It will probably take a few years before autonomous cars become the norm in major cities, but discussions are already developing around the theme of “The Autonomous Car and the Jewish Problem”, and the opinions presented by Halakha-minded rabbis who are willing to speak on the matter shed light on many other, current and real problems, facing the observant community. I therefore feel that it is important to consider the different facets and implications of using autonomous transportation, but before I present the views of some rabbis and answer the question whether one can use an autonomous car on Shabbat, I would like to make a prediction: no matter how the rabbis will rule on the usage of such vehicles on Shabbat, there will be a new divide in the observant community, between the Autonomous and the Non-Autonomous (no guarantee that these will be the names of the groups).
Historically, the general tendency among rabbis was to limit mobility on Shabbat, but until the onset of the industrial revolution, modes of transportation have not changed much in thousands of years. In Mishnaic times, the rabbis limited mobility by making decrees against riding animals on Shabbat and boarding a ship from Wednesday on (if one boarded earlier he was allowed to stay on the ship.) The industrial revolution and modern times brought with them many new possibilities for traveling: steamboats, trains, bicycles, and motor vehicles. The instinctive, knee-jerk reaction of most rabbis to those new inventions was to forbid their usage on Shabbat. There were a few exceptions, allowing for riding bicycle, using public transportation, and boarding or staying on a plane on Shabbat.
Studying Halakha and precedents, however, is not sufficient when we are requested to make a decision such as this, because we have to consider the way these rulings affect the community. Unless you live in a completely segregated, or maybe even gated, observant community, you would be aware of the great tension surrounding the issue of traveling on Shabbat. In Israel, most people can easily live within walking distance to a synagogue, whether they are observant or not, but in other countries, and especially in American suburbs, things are different. The great distances people have to travel, including to get to the synagogue on Shabbat, have created new religious hierarchies. We can discern several groups among observant shul-goers in regards to their perception of mobility on Shabbat, which are listed here from the most to the least limiting (I do not want to use the terms strict and lenient, because they are subjective: one who is strict in not swimming on Shabbat, for example, is lenient in allowing Oneg Shabbat to be diminished.)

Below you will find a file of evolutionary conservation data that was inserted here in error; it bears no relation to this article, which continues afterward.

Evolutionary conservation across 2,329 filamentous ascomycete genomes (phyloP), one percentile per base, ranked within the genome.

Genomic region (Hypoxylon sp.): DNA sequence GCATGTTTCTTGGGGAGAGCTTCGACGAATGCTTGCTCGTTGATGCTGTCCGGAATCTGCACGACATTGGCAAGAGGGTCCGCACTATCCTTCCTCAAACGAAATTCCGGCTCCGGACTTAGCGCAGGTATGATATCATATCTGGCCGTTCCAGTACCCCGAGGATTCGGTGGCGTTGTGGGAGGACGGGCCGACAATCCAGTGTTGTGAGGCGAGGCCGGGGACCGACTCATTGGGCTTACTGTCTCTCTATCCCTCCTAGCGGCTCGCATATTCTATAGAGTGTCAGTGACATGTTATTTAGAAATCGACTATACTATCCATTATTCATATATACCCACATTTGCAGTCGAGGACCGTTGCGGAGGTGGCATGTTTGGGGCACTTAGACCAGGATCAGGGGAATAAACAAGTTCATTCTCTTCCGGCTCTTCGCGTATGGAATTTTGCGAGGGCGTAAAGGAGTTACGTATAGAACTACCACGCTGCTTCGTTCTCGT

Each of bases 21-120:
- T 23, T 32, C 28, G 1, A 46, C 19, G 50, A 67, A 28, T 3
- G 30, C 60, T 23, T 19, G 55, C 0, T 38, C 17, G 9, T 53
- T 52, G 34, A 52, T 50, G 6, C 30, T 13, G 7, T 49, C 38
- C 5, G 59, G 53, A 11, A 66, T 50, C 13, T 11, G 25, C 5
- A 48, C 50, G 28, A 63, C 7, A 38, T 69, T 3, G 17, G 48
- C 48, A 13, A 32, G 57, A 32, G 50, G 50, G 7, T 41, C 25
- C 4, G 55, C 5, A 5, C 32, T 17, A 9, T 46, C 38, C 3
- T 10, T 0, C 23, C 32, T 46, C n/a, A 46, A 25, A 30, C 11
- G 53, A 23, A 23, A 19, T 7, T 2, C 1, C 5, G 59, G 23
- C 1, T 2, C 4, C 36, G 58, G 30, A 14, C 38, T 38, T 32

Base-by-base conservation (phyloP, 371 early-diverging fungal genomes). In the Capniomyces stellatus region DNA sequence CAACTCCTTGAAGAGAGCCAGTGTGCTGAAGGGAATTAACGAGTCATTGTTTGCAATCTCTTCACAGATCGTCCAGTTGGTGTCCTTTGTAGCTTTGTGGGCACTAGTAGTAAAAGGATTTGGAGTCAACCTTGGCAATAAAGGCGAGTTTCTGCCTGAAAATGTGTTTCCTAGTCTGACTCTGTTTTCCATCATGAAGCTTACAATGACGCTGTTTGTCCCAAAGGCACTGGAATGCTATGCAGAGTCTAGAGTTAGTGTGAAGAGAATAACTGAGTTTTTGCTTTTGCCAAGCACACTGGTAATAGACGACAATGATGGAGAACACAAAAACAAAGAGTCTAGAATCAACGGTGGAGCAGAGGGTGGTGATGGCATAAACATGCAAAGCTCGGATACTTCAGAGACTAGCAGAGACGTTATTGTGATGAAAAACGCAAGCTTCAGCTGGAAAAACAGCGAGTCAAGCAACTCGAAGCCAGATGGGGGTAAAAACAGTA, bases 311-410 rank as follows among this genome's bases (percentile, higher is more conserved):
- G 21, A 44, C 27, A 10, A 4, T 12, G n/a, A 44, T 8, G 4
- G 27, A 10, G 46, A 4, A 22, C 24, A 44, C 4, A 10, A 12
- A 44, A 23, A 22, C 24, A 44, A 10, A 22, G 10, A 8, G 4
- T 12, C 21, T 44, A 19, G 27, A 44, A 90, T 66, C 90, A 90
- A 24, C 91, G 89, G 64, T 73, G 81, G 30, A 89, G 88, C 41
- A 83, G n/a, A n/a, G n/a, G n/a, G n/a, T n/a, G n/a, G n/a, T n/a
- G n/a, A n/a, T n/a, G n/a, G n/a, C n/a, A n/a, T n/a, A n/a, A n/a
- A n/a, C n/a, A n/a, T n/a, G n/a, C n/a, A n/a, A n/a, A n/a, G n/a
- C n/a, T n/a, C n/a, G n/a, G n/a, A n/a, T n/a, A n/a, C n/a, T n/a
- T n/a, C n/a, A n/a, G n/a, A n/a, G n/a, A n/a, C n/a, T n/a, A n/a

Even within a Shabbat Eruv, no carrying is allowed. Women cannot push strollers and stay home all day.
- Carrying and pushing strollers are allowed, but no other form of transportation.
- Non-motorized modes are allowed for children only.
- Non-motorized modes are used by adults as well, including bicycle, rickshaws, pedal-powered multi-seater, skateboards, skates, and rollerblades.
- Public transportation is used in cities with non-Jewish majority, or private transportation with a designated non-Jewish driver.
- Driving to the synagogue is fine but one should park a couple of blocks away and walk the rest.
- Self- or valet parking is available at the synagogue (that includes synagogues under orthodox leadership, such as Nessah Israel in Beverly Hills.)
This list is not meant to determine what is permitted and what is not, who is observant and who is not, because if asked to draw a line between the two groups, each person will choose to draw it in a different spot. The intention is just to raise awareness to the diversity within those who belong to orthodox communities, and to understand that the perception and behavior of individuals is constantly shifting. While the rabbis stick to their instinctive understanding of what is allowed and what is forbidden, people cling to their own instincts. Overtime, critical masses are formed, and new contingencies are created, for whom the standards of the old generation no longer apply. This is especially true regarding millennials and those referred to in professional literature as digital natives. They were born into a completely different world than those of us who still remember real diapers, rotary dial phones, roll down car windows, and (yes) AOL dial-up (centuries ago).